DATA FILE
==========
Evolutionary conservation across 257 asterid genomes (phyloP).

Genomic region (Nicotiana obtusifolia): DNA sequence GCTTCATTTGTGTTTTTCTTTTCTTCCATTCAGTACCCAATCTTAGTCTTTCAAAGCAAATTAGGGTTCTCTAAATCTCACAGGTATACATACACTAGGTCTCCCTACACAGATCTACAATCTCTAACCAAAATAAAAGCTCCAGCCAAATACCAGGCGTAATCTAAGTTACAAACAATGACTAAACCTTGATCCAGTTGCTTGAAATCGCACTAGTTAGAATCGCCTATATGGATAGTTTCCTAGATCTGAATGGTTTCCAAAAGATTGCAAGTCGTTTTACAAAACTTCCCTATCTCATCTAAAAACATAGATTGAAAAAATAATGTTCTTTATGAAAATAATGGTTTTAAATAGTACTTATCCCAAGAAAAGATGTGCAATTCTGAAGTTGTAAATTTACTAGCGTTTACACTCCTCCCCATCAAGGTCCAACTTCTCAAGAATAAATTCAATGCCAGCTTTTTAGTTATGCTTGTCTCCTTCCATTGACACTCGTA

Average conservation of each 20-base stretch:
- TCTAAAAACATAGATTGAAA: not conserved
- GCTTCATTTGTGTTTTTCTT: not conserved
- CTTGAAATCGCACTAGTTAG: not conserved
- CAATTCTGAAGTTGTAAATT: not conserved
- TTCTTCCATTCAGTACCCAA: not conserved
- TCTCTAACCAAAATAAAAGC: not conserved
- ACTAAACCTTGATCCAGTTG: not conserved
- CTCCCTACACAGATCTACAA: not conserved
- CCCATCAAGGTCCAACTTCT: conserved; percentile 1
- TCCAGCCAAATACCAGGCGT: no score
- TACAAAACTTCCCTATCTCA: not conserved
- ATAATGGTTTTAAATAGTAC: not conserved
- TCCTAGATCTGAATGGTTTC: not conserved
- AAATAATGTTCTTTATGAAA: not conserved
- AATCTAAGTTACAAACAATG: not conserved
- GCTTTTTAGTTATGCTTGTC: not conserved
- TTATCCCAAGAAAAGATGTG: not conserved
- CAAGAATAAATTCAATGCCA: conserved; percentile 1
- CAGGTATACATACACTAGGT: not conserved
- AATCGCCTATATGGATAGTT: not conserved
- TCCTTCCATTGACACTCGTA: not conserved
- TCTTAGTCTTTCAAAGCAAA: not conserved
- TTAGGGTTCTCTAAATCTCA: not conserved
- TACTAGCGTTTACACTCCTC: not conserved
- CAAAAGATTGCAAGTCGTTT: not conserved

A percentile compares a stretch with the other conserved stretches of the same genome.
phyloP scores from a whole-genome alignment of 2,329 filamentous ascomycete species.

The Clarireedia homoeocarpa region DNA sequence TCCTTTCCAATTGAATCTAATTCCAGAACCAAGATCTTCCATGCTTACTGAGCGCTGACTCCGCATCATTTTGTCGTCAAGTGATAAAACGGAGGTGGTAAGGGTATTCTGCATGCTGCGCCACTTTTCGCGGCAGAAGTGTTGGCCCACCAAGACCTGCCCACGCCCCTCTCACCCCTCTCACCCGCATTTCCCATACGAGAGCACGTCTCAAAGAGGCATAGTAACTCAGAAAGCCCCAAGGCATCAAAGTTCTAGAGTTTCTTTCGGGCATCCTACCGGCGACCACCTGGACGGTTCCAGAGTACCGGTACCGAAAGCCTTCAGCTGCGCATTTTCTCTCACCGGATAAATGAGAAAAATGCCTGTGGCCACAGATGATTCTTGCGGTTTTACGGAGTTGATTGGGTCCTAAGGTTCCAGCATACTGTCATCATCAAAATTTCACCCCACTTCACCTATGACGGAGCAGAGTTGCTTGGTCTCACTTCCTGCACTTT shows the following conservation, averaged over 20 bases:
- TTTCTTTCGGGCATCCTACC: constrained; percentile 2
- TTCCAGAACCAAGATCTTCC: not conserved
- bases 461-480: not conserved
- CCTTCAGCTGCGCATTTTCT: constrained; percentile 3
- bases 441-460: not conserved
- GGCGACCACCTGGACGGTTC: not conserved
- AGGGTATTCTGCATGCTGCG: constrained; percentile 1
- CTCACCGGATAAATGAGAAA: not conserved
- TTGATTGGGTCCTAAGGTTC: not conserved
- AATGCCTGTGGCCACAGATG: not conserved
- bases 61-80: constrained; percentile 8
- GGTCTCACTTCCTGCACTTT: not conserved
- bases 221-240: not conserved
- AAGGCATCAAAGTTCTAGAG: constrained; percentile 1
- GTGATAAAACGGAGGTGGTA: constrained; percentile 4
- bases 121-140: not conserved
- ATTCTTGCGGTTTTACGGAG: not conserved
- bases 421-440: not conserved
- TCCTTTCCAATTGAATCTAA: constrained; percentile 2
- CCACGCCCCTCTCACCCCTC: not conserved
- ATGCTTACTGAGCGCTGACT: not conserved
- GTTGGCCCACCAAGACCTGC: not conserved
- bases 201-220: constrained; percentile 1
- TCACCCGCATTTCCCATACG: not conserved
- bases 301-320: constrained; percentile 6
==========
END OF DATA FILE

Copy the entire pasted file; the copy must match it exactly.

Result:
Evolutionary conservation across 257 asterid genomes (phyloP).

Genomic region (Nicotiana obtusifolia): DNA sequence GCTTCATTTGTGTTTTTCTTTTCTTCCATTCAGTACCCAATCTTAGTCTTTCAAAGCAAATTAGGGTTCTCTAAATCTCACAGGTATACATACACTAGGTCTCCCTACACAGATCTACAATCTCTAACCAAAATAAAAGCTCCAGCCAAATACCAGGCGTAATCTAAGTTACAAACAATGACTAAACCTTGATCCAGTTGCTTGAAATCGCACTAGTTAGAATCGCCTATATGGATAGTTTCCTAGATCTGAATGGTTTCCAAAAGATTGCAAGTCGTTTTACAAAACTTCCCTATCTCATCTAAAAACATAGATTGAAAAAATAATGTTCTTTATGAAAATAATGGTTTTAAATAGTACTTATCCCAAGAAAAGATGTGCAATTCTGAAGTTGTAAATTTACTAGCGTTTACACTCCTCCCCATCAAGGTCCAACTTCTCAAGAATAAATTCAATGCCAGCTTTTTAGTTATGCTTGTCTCCTTCCATTGACACTCGTA

Average conservation of each 20-base stretch:
- TCTAAAAACATAGATTGAAA: not conserved
- GCTTCATTTGTGTTTTTCTT: not conserved
- CTTGAAATCGCACTAGTTAG: not conserved
- CAATTCTGAAGTTGTAAATT: not conserved
- TTCTTCCATTCAGTACCCAA: not conserved
- TCTCTAACCAAAATAAAAGC: not conserved
- ACTAAACCTTGATCCAGTTG: not conserved
- CTCCCTACACAGATCTACAA: not conserved
- CCCATCAAGGTCCAACTTCT: conserved; percentile 1
- TCCAGCCAAATACCAGGCGT: no score
- TACAAAACTTCCCTATCTCA: not conserved
- ATAATGGTTTTAAATAGTAC: not conserved
- TCCTAGATCTGAATGGTTTC: not conserved
- AAATAATGTTCTTTATGAAA: not conserved
- AATCTAAGTTACAAACAATG: not conserved
- GCTTTTTAGTTATGCTTGTC: not conserved
- TTATCCCAAGAAAAGATGTG: not conserved
- CAAGAATAAATTCAATGCCA: conserved; percentile 1
- CAGGTATACATACACTAGGT: not conserved
- AATCGCCTATATGGATAGTT: not conserved
- TCCTTCCATTGACACTCGTA: not conserved
- TCTTAGTCTTTCAAAGCAAA: not conserved
- TTAGGGTTCTCTAAATCTCA: not conserved
- TACTAGCGTTTACACTCCTC: not conserved
- CAAAAGATTGCAAGTCGTTT: not conserved

A percentile compares a stretch with the other conserved stretches of the same genome.
phyloP scores from a whole-genome alignment of 2,329 filamentous ascomycete species.

The Clarireedia homoeocarpa region DNA sequence TCCTTTCCAATTGAATCTAATTCCAGAACCAAGATCTTCCATGCTTACTGAGCGCTGACTCCGCATCATTTTGTCGTCAAGTGATAAAACGGAGGTGGTAAGGGTATTCTGCATGCTGCGCCACTTTTCGCGGCAGAAGTGTTGGCCCACCAAGACCTGCCCACGCCCCTCTCACCCCTCTCACCCGCATTTCCCATACGAGAGCACGTCTCAAAGAGGCATAGTAACTCAGAAAGCCCCAAGGCATCAAAGTTCTAGAGTTTCTTTCGGGCATCCTACCGGCGACCACCTGGACGGTTCCAGAGTACCGGTACCGAAAGCCTTCAGCTGCGCATTTTCTCTCACCGGATAAATGAGAAAAATGCCTGTGGCCACAGATGATTCTTGCGGTTTTACGGAGTTGATTGGGTCCTAAGGTTCCAGCATACTGTCATCATCAAAATTTCACCCCACTTCACCTATGACGGAGCAGAGTTGCTTGGTCTCACTTCCTGCACTTT shows the following conservation, averaged over 20 bases:
- TTTCTTTCGGGCATCCTACC: constrained; percentile 2
- TTCCAGAACCAAGATCTTCC: not conserved
- bases 461-480: not conserved
- CCTTCAGCTGCGCATTTTCT: constrained; percentile 3
- bases 441-460: not conserved
- GGCGACCACCTGGACGGTTC: not conserved
- AGGGTATTCTGCATGCTGCG: constrained; percentile 1
- CTCACCGGATAAATGAGAAA: not conserved
- TTGATTGGGTCCTAAGGTTC: not conserved
- AATGCCTGTGGCCACAGATG: not conserved
- bases 61-80: constrained; percentile 8
- GGTCTCACTTCCTGCACTTT: not conserved
- bases 221-240: not conserved
- AAGGCATCAAAGTTCTAGAG: constrained; percentile 1
- GTGATAAAACGGAGGTGGTA: constrained; percentile 4
- bases 121-140: not conserved
- ATTCTTGCGGTTTTACGGAG: not conserved
- bases 421-440: not conserved
- TCCTTTCCAATTGAATCTAA: constrained; percentile 2
- CCACGCCCCTCTCACCCCTC: not conserved
- ATGCTTACTGAGCGCTGACT: not conserved
- GTTGGCCCACCAAGACCTGC: not conserved
- bases 201-220: constrained; percentile 1
- TCACCCGCATTTCCCATACG: not conserved
- bases 301-320: constrained; percentile 6